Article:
Only a principled person can surmount such a despicable culture or ethos. However, taking a principled stand against the misdeeds of a person who has been kind to you in the past or is still being helpful to you may, unfortunately, be viewed by some people as a sign of ungratefulness or disrespect. Simply put, many people do not realise that there is a very significant difference between being ungrateful and being principled. Obviously, in endeavouring to be principled, toes may be stepped on, and aggrieved parties may skin you alive or attempt to mortify you, but these should not be a reason to crucify Impartiality and Integrity. Ipso facto, the aphorism, ‘one good turn deserves another’, entails two main principles: (1) that the good turn (or good deed) being rendered should be lawful, and (2) that the reciprocal deed should not only be lawful but necessary and reasonable. In other words, one does not have to repay a good deed by hook or by crook – the repayment gesture should be done in a way that is legal, relevant and reasonable.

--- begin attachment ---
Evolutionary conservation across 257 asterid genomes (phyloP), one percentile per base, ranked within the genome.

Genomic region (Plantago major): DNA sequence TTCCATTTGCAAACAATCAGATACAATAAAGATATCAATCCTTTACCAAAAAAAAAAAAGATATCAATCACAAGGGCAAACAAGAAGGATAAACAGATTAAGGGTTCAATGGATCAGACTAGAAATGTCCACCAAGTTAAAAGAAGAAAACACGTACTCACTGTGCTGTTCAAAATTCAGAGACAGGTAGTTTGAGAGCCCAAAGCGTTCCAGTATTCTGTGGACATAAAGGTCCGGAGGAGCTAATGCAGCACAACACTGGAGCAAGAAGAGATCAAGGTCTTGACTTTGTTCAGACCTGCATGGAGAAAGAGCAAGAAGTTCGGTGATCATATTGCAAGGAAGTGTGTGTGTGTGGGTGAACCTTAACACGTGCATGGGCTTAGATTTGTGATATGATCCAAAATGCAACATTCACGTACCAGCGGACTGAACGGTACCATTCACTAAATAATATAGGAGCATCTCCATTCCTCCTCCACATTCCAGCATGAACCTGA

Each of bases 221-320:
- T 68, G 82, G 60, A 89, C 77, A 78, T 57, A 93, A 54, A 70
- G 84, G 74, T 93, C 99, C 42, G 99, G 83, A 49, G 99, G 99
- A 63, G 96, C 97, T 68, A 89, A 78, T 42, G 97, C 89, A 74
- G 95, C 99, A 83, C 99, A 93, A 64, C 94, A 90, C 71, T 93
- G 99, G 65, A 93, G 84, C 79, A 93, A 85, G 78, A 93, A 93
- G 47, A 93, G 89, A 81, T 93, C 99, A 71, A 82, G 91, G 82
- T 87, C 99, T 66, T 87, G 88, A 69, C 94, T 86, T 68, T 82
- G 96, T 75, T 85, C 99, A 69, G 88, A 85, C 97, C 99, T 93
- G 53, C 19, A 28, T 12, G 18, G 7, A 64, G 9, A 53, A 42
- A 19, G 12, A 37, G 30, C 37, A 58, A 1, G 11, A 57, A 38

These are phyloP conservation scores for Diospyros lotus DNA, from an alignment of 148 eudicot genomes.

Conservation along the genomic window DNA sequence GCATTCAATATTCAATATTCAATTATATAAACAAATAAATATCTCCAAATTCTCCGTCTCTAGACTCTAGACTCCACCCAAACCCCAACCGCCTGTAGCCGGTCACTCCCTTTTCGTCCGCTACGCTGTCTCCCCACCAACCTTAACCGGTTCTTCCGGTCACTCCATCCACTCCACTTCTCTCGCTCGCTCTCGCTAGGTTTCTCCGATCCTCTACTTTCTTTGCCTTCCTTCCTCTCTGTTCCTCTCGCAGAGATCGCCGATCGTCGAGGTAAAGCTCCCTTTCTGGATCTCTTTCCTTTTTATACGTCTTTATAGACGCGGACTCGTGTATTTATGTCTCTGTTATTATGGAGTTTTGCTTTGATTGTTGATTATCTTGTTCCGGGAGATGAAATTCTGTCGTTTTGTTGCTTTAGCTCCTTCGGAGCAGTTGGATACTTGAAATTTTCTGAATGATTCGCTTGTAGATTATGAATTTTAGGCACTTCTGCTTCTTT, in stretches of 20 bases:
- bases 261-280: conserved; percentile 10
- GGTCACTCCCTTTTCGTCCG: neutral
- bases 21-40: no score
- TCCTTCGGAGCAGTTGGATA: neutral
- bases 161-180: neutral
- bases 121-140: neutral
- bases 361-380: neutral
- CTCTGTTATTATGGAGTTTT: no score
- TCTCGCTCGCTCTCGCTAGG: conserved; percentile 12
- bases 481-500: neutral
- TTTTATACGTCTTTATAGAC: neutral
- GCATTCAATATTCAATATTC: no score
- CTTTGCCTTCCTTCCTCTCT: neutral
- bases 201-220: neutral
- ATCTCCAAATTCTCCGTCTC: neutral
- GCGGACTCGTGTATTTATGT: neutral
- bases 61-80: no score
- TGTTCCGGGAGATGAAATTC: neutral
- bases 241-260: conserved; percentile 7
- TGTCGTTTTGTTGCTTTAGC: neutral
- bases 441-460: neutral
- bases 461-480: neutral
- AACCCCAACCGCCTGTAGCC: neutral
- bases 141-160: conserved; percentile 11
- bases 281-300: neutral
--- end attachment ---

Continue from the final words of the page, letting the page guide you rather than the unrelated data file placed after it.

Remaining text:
My uncle, Emeritus Archbishop Sarpong, for instance, partly funded my primary and secondary education (may God bless him for this kind gesture). Ironically, it was this same individual (my uncle) who, together with his younger brother (Nana Osei Sarpong), unreasonably (and perhaps unlawfully) killed my initial dream of becoming a priest in 2003. Yet, when he was attacked in 2012 by some members of the Convention People’s Party (CPP) following a lecture in which he stated that Nkrumah allowed the unrestrained love for power to turn him into a dictator, I wrote a quite lengthy rejoinder to defend him and to justify his assessment of Nkrumah’s strengths and weaknesses (see “Rejoinder: CPP Replies Archbishop Akwasi Sarpong”, 21/06/2012, GhanaWeb and ModernGhana). When he was celebrating the 60th anniversary of his ordination to the priesthood in 2019, I penned an article to eulogise him (see “Celebrating an Unsung Hero: Congratulations, Emeritus Archbishop Peter Akwasi Sarpong”, 16/12/2019, GhanaWeb and ModernGhana). When he published his autobiography, “From the Hut to Oxford”, I wrote two articles, one of which was published on various online media outlets (see “Book Review: ‘From the Hut to Oxford’: The Autobiography of Archbishop Peter Kwasi Sarpong”, 25/04/2020, GhanaWeb and ModernGhana); the other article is currently being considered for possible publication in a very renowned peer-reviewed journal. Note, that no family member, up to this point, had ever accused me of being ungrateful.